Alabama's governor has signed into law stricter abortion clinic regulations.
Gov. Robert Bentley signed the bill Tuesday at the Capitol while surrounded by legislators who supported it.
The new law requires clinics to use doctors who have approval to admit patients to local hospitals. Bentley, who is a physician, said a doctor who can't get admitting privileges from a hospital probably ought not to be practicing in the state.
The bill also sets stricter building standards for abortion clinics, and it gives them a couple of months to comply.
This is MORNING EDITION from NPR News. Good morning. I'm David Greene. President Obama is preparing to send budget plan to Capital Hill this week and Treasury Secretary Jack Lew will be key in selling that plan to Congress.
Right now, Secretary Lew is on another mission: to sell European leaders on the idea of easing austerity to boost economic growth. We reached Secretary Lew in Berlin. Mr. Secretary, welcome back to the program.
President Obama will release a new budget proposal on Wednesday. We already have some idea what will be in it and there are already protests about it from seniors and others who oppose reductions in spending for Medicare and Social Security. One flashpoint is a change in the way the government measures inflation. The switch is to something called a chained CPI or consumer price index and it would result in smaller cost of living adjustments for Social Security.
Congress returns from a two-week recess amid reports that a gun deal in the Senate may have gained late momentum; a focus on immigration to include a rally on Capitol Hill; and a budget proposal from President Obama that already has some in his own party fuming.
As an icon of the American conservative movement in the 1980s, it would have been difficult to find a more unlikely figure than Britain's Margaret Thatcher, who died Monday following a stroke.
Thatcher became prime minister in 1979, a full year and a half before Ronald Reagan became president. She hailed from a country seen as a hopeless bastion of socialism by conservatives, many of whom, like Reagan himself, were strongly invested in the idea of American exceptionalism.
If this is President Obama's "make-or-break week on guns," as Politico declares, then it starts with considerable confusion about where things stand regarding the likelihood of passing new gun control laws.
As the Senate returns from a two-week spring recess Monday, topping its agenda is legislation to try to curb the kind of gun violence that took the lives of 20 first-graders in Connecticut last December.
Recent polls show broad popular support for enhanced background checks and bans on military-style guns and ammunition. But many members of Congress side with gun-rights advocates who oppose such measures.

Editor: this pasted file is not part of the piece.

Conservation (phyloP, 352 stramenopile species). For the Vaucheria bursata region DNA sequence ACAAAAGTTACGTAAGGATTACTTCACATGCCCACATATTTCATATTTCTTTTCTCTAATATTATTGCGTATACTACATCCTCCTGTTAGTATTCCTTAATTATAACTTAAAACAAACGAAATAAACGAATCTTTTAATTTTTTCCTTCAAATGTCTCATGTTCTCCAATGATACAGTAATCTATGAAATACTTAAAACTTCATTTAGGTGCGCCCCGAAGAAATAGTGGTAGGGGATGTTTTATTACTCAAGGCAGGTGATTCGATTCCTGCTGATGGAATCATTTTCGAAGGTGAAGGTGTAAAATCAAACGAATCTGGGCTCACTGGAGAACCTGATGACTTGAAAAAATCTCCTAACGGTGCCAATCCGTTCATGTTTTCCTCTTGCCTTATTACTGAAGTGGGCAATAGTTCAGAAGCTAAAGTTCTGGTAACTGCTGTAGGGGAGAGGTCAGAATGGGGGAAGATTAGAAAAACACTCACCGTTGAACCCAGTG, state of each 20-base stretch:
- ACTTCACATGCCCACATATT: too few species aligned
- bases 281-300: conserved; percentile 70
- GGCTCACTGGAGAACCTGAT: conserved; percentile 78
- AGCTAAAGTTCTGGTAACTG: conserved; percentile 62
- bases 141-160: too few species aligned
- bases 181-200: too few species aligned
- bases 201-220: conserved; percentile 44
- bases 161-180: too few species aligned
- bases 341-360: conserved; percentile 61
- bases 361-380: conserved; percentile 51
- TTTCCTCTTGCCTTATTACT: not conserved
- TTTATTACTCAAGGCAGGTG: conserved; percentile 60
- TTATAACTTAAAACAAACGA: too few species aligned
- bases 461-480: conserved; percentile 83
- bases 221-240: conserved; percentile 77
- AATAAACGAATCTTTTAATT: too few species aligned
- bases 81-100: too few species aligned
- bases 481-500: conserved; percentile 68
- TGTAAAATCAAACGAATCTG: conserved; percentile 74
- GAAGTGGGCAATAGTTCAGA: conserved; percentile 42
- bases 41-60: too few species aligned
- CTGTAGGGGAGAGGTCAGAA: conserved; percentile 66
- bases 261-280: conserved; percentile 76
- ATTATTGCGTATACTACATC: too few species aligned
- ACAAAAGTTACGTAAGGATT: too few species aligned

And those advocates are increasingly making the case that Americans need guns to fight government tyranny.
President Obama will visit Connecticut on Monday to keep pushing for new federal gun laws. The poster children for this campaign are just that — children.
The president has invited kids to the White House to watch him sign new executive orders on guns. And the images of the kids who died at Sandy Hook Elementary School are a constant reminder of the toll gun violence can take.
Alabama lawmakers have passed bills that would make it easier to criminally charge people who abuse, neglect or financially exploit the elderly.
The sponsors say they expect the governor to sign one of the bills into law once the two slightly different versions are reconciled.
The Senate sponsor, Republican Sen. Cam Ward of Alabaster, says only one word in the measure that passed the Senate is different from the House-passed version sponsored by Republican Rep. Paul DeMarco of Homewood.
The U.S. Senate was scheduled to begin voting on gun control measures this week when Congress returns from recess, but Senate staffers say a bipartisan agreement has yet to be reached on universal background checks. That snarl may end up delaying a vote on gun legislation for another week, as lobbyists on both sides of the debate use the extra time to keep the pressure on.
A federal agency has struck down an Alabama law aimed at preventing heavy metal coils from falling off trucks and causing wrecks.
The Federal Motor Carrier Safety Administration found the Alabama law placed "an unreasonable burden on interstate commerce." Passed by state lawmakers in 2009, the law required trucker drivers hauling metal coils on routes that either began or ended in Alabama to be certified in load securement techniques.